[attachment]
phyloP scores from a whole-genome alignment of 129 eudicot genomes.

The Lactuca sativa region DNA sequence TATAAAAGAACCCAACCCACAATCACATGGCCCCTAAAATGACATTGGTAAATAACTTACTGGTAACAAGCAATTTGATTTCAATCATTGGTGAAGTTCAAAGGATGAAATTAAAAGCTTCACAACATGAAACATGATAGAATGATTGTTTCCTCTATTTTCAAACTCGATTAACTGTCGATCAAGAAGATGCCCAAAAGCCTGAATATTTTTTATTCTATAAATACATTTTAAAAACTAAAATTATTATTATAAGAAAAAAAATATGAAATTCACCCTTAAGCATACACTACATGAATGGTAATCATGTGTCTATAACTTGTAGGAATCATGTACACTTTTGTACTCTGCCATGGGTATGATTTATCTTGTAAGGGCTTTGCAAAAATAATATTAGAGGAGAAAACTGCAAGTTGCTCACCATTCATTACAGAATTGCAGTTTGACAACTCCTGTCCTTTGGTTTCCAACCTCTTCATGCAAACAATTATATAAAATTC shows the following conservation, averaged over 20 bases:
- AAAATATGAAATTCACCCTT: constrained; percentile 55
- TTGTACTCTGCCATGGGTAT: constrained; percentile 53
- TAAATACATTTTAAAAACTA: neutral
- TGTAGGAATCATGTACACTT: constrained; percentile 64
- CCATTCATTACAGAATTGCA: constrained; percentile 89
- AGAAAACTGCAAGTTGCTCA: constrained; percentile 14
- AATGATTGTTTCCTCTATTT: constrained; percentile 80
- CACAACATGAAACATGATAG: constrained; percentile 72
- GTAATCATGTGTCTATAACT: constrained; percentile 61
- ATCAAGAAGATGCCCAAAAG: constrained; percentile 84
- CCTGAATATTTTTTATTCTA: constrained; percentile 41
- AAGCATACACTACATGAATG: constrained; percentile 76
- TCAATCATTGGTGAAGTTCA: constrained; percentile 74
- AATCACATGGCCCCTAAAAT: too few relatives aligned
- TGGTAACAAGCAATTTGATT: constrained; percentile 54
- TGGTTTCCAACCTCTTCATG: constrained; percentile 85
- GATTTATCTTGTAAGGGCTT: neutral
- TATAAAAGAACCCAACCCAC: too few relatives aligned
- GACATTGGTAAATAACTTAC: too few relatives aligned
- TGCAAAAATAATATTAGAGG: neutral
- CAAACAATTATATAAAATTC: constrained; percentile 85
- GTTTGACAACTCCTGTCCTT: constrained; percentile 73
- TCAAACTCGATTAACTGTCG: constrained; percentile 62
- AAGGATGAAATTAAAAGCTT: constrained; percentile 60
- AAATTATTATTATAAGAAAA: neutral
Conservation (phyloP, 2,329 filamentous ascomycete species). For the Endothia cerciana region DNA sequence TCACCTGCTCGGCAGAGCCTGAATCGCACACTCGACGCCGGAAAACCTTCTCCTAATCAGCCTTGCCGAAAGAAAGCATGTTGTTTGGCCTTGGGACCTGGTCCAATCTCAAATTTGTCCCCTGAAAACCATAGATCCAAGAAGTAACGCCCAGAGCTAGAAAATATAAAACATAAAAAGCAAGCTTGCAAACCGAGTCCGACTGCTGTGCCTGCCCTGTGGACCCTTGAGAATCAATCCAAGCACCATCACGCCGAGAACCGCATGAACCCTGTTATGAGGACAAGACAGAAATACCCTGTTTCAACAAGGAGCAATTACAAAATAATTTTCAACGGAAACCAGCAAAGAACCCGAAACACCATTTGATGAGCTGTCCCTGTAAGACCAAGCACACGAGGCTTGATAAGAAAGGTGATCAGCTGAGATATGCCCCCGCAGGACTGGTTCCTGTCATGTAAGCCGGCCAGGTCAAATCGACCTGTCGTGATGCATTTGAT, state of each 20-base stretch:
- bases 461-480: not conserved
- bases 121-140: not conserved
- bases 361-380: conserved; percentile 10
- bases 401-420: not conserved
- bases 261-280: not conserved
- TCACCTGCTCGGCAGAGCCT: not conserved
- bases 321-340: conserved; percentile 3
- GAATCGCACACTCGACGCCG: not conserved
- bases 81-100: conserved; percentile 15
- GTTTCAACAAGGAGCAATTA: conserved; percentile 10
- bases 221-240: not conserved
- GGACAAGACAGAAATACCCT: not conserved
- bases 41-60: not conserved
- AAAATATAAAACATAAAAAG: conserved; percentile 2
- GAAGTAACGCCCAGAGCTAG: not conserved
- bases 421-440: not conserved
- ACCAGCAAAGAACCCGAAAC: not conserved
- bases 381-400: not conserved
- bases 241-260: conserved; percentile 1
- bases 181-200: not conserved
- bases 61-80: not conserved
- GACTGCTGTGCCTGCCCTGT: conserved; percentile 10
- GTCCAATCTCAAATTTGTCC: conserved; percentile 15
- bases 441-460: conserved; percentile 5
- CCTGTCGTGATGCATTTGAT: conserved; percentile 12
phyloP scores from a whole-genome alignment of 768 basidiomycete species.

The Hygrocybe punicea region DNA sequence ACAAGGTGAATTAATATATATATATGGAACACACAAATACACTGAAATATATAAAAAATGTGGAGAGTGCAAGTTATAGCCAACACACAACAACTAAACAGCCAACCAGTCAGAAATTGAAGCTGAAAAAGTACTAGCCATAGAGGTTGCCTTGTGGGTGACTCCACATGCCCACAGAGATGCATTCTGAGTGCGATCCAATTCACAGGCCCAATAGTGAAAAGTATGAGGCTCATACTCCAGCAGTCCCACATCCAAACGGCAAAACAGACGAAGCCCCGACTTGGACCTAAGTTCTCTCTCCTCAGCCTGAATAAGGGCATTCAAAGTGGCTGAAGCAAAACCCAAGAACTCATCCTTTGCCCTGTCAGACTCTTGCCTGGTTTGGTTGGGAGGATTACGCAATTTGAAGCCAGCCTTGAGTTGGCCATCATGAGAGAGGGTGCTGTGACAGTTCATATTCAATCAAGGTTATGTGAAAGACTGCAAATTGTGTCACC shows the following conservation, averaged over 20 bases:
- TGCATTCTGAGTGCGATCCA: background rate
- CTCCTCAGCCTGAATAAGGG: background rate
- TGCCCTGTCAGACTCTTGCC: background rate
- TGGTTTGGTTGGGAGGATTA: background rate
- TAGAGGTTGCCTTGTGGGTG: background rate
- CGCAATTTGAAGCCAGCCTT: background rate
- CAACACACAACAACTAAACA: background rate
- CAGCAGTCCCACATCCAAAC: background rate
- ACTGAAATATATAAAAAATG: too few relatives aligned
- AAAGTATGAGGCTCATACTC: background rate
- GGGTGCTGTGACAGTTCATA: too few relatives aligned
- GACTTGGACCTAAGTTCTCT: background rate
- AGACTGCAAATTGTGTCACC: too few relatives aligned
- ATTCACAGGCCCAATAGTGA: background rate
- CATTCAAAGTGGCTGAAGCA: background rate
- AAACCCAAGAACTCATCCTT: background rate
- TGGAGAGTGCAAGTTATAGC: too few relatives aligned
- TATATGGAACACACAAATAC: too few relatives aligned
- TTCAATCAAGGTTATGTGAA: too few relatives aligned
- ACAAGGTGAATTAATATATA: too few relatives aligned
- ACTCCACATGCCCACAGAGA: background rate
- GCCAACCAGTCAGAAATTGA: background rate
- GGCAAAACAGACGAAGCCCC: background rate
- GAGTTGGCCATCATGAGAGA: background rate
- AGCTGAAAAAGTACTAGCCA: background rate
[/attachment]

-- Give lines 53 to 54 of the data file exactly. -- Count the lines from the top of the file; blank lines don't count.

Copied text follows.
- CCTGTCGTGATGCATTTGAT: conserved; percentile 12
phyloP scores from a whole-genome alignment of 768 basidiomycete species.